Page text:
Stan Chew 

​Juried Member of the New Hampshire Art Association

The bones are complete and the real painting can now begin.  At this stage, I am glazing colors such as the viridian (that tropical green we crave) and other colors that work with glazing.  Not all colors do, so timing and the application of highlights has to be managed.  Also, painting from afar to front takes absolute discipline.  I want to paint the beach and the trees, but first, the water and the wave need to be complete.  Still, I could not help myself, I went ahead and painted the sand dunes.  These are 'bones" at this time, but I needed to get the color right, and importantly, the morning sun shining from the east.​  Note the wave's foam is still dark blue and in general, the highlights are incomplete.    

The foreground "bones" go in, using bright red paint.  The scarlet is crucial to the glazing of green over it and creates depth in the paint color and image. This is the scary part, to get the geometry of the trees and ground covering correct...you can't blow it now!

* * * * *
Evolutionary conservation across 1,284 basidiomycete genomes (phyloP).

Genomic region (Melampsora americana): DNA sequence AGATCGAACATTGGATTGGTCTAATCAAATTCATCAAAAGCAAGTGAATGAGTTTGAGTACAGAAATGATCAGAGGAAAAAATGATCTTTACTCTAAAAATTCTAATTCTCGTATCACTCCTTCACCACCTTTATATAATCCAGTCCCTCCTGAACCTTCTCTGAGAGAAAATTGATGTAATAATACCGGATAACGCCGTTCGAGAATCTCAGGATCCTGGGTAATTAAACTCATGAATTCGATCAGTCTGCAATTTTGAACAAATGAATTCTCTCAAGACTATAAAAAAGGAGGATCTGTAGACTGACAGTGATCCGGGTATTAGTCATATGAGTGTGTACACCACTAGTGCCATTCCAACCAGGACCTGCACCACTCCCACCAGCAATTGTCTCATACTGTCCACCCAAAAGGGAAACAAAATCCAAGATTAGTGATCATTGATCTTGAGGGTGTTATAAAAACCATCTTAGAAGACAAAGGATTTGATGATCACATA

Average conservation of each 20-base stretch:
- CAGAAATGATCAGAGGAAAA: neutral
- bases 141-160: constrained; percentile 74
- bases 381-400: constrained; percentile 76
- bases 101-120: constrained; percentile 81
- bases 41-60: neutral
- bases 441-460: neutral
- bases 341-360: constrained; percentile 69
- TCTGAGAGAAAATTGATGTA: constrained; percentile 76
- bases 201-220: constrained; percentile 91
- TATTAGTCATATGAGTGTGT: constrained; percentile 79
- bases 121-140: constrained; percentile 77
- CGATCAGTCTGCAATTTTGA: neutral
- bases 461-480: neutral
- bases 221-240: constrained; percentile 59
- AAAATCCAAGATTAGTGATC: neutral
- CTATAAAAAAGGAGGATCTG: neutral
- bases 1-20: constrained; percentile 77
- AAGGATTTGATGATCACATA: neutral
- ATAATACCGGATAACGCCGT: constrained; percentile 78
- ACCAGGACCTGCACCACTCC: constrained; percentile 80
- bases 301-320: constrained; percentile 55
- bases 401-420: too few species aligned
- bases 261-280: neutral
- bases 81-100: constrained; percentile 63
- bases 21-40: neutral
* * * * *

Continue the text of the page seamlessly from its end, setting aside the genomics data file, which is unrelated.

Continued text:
Painting in a foreground really creates that 3-D look.  To me, it is my years of living in the tropics coming to life and while I am painting this, I am living it.  


I did go back and adjust some of the shades of the clouds as they conflicted with the wave's foam.  The similarity in values was diminishing the drama and depth, so it needed fixing.  Minor, but important stuff.  

The painting is done and another commission is signed and now, hanging on the wall in the collector's house.  I hope they love it as much as I did painting it.  


The final application of the paint for the trees and ground covering jumps out due to the scarlet undercoat.  The sand under the near shore is very subtle, but it works. I pulled shade lines out of the grass - again subtle, but meaningful to the viewer as it enhances the light's direction.  It's dawn.


Most importantly, I have stood at this spot

in Panama many times at dawn, getting ready to go out surfing only to be stilled while watching in awe as a set wave comes flawlessly through, seeing a rain squall far off on the horizon.  


This painting took about 40 hours to complete...and I was "there" for all 40 of those hours...stoked.  

Rain Squall At Dawn

Initially, I sketch the painting on the surface.  In this case, I used canvas.  Like most studio work, I paint from far to near, so the sky and light reference becomes the priority.  I am looking north just after dawn, so the sunlight is to the east (right) leaving the left side of the painting to take darker values.  


I also start the initial layering of the clouds using colors that will factor when applying later layers.  Painting in gray scale or red as an undercoat is basic to glazing technique.  While some artist complete the painting in gray scale/red, I use varnish and flow mediums at this time, initiating depth in the paint.